The U.N. Food Systems Summit (UNFSS) will take place in New York on September 23. But more than 300 civil society organizations and Indigenous groups are boycotting the event due to concerns over exclusion from the agenda-setting process.

The U.N. Secretary General announced the convening of the UNFSS on World Food Day 2019 to drive meaningful change in the food system and achieve the Sustainable Development Goals (SDGs) by 2030. Since its inception, the Summit has promised to engage stakeholders from across the food system, including farmers and fishers, governments, businesses, and civil society.

But as planning for the UNFSS proceeded, food systems leaders began to question the private sector’s influence in its organization. Dr. Olivier De Schutter and Olivia Yambi, co-chairs of the International Panel of Experts on Sustainable Food Systems (IPES-Food), critiqued the “opaque process leading up to the Food Systems Summit.” The Summit, they write, emerged “from closed-door negotiations between the U.N. and the World Economic Forum (WEF),” with leadership roles going “to the proponents of high-tech, high-cost ‘green revolution’ approaches.”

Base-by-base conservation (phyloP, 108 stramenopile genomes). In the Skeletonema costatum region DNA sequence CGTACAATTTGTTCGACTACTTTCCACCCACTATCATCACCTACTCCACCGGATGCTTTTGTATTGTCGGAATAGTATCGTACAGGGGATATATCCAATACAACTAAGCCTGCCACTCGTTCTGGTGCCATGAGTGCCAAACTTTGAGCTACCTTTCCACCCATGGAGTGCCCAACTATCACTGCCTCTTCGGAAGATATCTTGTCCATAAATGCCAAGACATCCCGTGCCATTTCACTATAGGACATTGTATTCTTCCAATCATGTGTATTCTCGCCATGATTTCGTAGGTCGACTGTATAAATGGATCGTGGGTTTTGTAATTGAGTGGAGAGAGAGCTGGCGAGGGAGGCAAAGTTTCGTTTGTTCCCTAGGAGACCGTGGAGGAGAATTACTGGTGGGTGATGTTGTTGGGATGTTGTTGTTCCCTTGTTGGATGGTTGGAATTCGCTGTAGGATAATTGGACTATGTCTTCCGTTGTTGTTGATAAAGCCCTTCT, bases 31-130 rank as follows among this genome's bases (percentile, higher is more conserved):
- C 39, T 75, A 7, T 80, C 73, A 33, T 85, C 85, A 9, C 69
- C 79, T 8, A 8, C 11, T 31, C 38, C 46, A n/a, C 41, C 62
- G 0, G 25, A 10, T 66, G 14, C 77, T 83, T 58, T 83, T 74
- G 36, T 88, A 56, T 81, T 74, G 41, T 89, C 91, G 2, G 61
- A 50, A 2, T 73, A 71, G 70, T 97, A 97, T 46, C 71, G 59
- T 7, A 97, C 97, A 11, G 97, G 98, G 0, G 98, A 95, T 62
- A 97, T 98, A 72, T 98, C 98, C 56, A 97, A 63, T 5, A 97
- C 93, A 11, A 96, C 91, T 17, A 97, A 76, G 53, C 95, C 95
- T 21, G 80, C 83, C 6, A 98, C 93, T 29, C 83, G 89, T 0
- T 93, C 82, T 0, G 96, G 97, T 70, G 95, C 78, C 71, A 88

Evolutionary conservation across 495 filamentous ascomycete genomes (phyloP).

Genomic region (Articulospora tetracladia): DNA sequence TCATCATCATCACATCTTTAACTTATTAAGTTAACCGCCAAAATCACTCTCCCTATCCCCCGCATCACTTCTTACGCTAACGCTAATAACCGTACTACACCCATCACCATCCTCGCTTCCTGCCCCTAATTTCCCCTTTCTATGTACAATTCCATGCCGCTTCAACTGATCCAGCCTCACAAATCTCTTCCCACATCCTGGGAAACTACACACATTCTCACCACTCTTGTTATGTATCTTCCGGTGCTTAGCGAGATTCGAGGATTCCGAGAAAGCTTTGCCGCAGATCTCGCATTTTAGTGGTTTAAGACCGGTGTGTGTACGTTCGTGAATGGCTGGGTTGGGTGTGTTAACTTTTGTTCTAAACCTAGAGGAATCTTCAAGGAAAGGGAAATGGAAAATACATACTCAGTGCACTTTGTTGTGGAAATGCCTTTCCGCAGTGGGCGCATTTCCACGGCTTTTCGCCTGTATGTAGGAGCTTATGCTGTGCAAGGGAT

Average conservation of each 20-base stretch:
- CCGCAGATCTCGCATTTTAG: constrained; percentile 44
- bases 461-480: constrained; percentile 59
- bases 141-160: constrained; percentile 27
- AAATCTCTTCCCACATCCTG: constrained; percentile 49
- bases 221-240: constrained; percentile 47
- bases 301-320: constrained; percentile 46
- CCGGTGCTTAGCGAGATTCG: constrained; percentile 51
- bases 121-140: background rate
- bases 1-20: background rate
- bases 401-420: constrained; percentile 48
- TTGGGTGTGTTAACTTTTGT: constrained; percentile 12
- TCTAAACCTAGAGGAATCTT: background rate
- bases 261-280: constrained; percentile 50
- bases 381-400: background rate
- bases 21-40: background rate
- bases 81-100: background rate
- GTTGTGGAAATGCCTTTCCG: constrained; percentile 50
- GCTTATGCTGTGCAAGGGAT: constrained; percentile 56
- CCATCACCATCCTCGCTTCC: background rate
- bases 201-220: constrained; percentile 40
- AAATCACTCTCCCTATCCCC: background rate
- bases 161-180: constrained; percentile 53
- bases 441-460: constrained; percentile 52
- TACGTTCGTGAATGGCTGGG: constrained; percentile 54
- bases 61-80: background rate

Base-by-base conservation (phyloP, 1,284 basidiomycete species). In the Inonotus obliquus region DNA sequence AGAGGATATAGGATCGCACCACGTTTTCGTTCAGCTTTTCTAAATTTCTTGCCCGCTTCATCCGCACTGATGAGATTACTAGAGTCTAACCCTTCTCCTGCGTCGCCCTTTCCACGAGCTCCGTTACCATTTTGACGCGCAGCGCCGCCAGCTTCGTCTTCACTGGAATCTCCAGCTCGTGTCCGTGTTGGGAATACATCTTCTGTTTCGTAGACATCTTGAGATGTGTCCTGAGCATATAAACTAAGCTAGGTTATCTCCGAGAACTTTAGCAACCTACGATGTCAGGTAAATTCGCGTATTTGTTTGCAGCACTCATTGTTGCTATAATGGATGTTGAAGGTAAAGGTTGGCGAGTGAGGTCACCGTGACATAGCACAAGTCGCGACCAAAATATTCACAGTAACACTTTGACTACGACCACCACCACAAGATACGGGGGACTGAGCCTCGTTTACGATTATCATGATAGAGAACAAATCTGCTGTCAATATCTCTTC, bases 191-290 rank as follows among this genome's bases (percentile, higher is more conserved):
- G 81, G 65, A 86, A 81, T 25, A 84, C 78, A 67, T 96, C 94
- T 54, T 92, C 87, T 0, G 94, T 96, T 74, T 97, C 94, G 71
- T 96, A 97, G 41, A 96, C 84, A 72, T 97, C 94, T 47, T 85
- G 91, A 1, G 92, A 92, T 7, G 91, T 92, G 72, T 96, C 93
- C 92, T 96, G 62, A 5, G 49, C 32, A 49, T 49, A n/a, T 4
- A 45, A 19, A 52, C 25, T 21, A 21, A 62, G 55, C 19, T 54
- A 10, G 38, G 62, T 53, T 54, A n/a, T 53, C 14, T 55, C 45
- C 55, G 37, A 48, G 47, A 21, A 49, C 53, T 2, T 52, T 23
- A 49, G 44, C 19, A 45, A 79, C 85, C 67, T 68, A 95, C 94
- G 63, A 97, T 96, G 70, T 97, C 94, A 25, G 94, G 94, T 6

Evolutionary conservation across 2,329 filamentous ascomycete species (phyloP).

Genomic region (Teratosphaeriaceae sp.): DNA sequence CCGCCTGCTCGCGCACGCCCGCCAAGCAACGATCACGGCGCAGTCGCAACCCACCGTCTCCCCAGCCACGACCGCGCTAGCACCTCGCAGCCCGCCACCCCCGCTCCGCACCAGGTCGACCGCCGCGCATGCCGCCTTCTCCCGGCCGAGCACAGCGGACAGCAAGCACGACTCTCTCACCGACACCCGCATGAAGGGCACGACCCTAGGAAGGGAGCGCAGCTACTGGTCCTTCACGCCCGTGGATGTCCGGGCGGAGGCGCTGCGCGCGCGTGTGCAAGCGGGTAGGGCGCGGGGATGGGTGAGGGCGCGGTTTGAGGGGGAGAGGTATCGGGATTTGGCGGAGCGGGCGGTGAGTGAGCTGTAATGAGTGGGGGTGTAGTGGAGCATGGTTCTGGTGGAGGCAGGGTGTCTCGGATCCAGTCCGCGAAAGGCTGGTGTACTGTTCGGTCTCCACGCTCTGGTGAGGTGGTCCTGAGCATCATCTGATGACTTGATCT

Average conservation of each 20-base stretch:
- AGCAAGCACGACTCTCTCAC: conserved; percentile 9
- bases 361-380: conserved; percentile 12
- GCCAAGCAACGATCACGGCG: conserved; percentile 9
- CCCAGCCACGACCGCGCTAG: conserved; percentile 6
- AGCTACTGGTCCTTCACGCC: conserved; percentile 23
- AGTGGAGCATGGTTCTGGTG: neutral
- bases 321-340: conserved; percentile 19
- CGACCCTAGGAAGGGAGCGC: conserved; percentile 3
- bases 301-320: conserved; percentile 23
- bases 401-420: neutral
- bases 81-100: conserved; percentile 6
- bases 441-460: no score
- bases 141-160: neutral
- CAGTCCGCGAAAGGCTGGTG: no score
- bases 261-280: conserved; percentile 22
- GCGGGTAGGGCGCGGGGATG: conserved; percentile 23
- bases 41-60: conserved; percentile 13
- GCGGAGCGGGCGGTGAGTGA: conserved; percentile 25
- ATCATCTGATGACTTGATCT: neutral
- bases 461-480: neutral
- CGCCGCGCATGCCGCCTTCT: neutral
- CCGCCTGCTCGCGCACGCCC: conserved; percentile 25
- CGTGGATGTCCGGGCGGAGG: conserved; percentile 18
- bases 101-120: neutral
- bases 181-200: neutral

Civil society organizations also worry that the technological solutions being proposed by the UNFSS will threaten the livelihoods of smallholder farmers, peasants, and Indigenous peoples, since they have not been meaningfully consulted in these processes.

The ETC Group finds that 70 percent of the world’s population is fed by a diverse network of small-scale producers and peasants, and that this group uses less than 25 percent of the resources necessary in agricultural production. In contrast, the industrial food chain feeds only 30 percent of the world, while using over 75 percent of resources.

Read the full article about UN Food Systems Summit by Georgie Hurst at Food Tank.